The final part of the exhibition is a homage to Donna Haraway’s “Children of Compost” fabulation and her plea to reimagine a different relation between humans, the Earth, and other living entities. The shared fate of human and non-human life on Earth in this time of environmental destruction and social injustice requires joining forces across disciplines, old wisdom and contemporary knowledge, cultures and species, to decenter the human and reimagine symbiotic living and sustainable and equitable futures.


Yael Bartana. What If Women Ruled the World? Neon and trailer, 2016

“It is two and a half minutes to midnight, the clock is ticking, global danger looms. Wise public officials should act immediately, guiding humanity away from the brink. If they do not, wise citizens must step forward and lead the way” (The Bulletin of the Atomic Scientists). Arriving at a moment of unprecedented worldwide flux, Yael Bartana’s performative project “What If Women Ruled the World?” brings some of the world’s best strategic minds together to help avert impending disaster. The experiment uses a fictional scenario to examine real-life issues. Each night, a group of actors playing the female government of a fictional country meet with a group of international female experts in a replica of Dr. Strangelove’s War Room: defense advisers, soldiers, peace activists, humanitarians, politicians, and leading thinkers. Together they will spend the evening attempting to solve the global emergency, and stop the Doomsday Clock from reaching midnight.

Tabita Rezaire. Sugar Walls Teardom Video, 2016

Sugar Walls Teardom reveals the contributions of Black womxn’s wombs to the advancement of modern medical science and technology. During slavery, Black womxn’s bodies were used and abused as commodities for laborious work in plantations, sexual slavery, reproductive exploitation, and medical experiments. Anarcha, Betsey, and Lucy, were among the captive guinea pigs of Dr. Marion Sims — the so-called “father of modern gynecology”— who tortured countless enslaved womxn in the name of science. Unacknowledged, Black womxn’s wombs have been central to the biomedical economy as the story of Henrietta Lack — whose stolen cervix cells became the first immortal cells leading to medical breakthrough — reminds us. Biological warfare against Black womxn is still pervasive in today’s pharmaceutical industry. “Sugar Walls Teardom” celebrates womb technology through an account of coercive anatomic politics and pays homage to these wombs; their contributions have not been forgotten.

Atelier Van Lieshout. Womb Sculpture, 2000

“Womb” (small) is part of a set of colorful fiberglass sculptures that Atelier Van Lieshout produced in the early 2000s: human figures in various postures and actions, but also a complete series of human internal organs, ranging from heart, brain, and liverto the rectum and female sex organs. These works are a stylized representation of the interior of the human body, almost perfect anatomical renditions of the organs that keep us going. “Womb” was created in a series of wombs including the functional sculpture “Wombhouse”, now in the collection of the Museum Boijmans van Beuningen.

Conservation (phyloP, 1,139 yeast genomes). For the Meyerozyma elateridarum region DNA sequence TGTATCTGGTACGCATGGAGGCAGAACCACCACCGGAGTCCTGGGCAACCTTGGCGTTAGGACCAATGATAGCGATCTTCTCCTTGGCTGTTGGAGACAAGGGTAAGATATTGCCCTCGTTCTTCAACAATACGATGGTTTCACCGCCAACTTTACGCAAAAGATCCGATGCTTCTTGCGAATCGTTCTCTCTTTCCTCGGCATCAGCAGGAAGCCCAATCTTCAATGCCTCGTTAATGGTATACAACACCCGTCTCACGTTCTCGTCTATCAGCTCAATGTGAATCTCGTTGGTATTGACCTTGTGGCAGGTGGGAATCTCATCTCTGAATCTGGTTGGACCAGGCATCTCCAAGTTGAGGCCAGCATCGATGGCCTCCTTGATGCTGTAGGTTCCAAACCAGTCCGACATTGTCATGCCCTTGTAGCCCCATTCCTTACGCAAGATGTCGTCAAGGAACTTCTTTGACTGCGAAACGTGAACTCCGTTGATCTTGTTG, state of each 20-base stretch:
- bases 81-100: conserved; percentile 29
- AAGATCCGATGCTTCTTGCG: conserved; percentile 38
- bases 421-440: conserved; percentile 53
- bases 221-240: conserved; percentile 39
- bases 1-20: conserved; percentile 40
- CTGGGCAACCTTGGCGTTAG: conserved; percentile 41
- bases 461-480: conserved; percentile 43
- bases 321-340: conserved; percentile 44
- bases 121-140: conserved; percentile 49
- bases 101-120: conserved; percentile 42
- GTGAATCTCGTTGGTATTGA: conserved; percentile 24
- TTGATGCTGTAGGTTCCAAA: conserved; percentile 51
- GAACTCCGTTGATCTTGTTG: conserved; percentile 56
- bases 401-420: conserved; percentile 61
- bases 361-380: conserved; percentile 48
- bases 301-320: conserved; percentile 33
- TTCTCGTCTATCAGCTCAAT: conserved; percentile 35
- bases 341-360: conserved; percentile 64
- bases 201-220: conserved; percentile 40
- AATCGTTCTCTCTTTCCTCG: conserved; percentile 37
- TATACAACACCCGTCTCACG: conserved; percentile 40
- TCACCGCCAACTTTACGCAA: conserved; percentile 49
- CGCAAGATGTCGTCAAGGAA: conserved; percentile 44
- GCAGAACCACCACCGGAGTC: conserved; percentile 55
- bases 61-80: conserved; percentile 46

Desirée Dolron. Complex Systems Video, 2016

“Complex Systems” displays a digitally drawn flock of starlings scattering across the sky in a loop of ever-changing patterns. In this work themes such as the fragility of existence, impermanence, and the dichotomy between the individual and the collective form the conceptual ground of the artist’s inquiry. The title is adopted from the scientific field of network research, which employs the term to define the complex interactions between different components of the same group. The shapes assumed by the birds are proven to be the result of a defense mechanism system: in order to avoid attack by predators, a singular starling keeps track of seven others simultaneously — in doing so, the starling is able to adapt to the changing flying directions of the entire flock, thus keeping the collective intact. The dichotomy between the individual and the collective is at the core of Dolron’s interest in this natural phenomenon. “Complex Systems” investigates the relation between singular and shared intelligence, prompting questions concerning humanity, the psyche, and the possible presence of a collective unconscious. The link to the human psyche is emphasized by the cyclical character of the film; Dolron underlines the full turn of life in which the starlings function as a metaphor. Their movements change from an initial drive to a final slow fall, while the murmuration happens in an eternal loop that symbolizes the cycle of life and its fragility. The movements of the starlings, combined with the pivotal soundtrack of murmuring voices that intensify and fade according to the flock’s movements, allude to the human mind in a state of constant flux.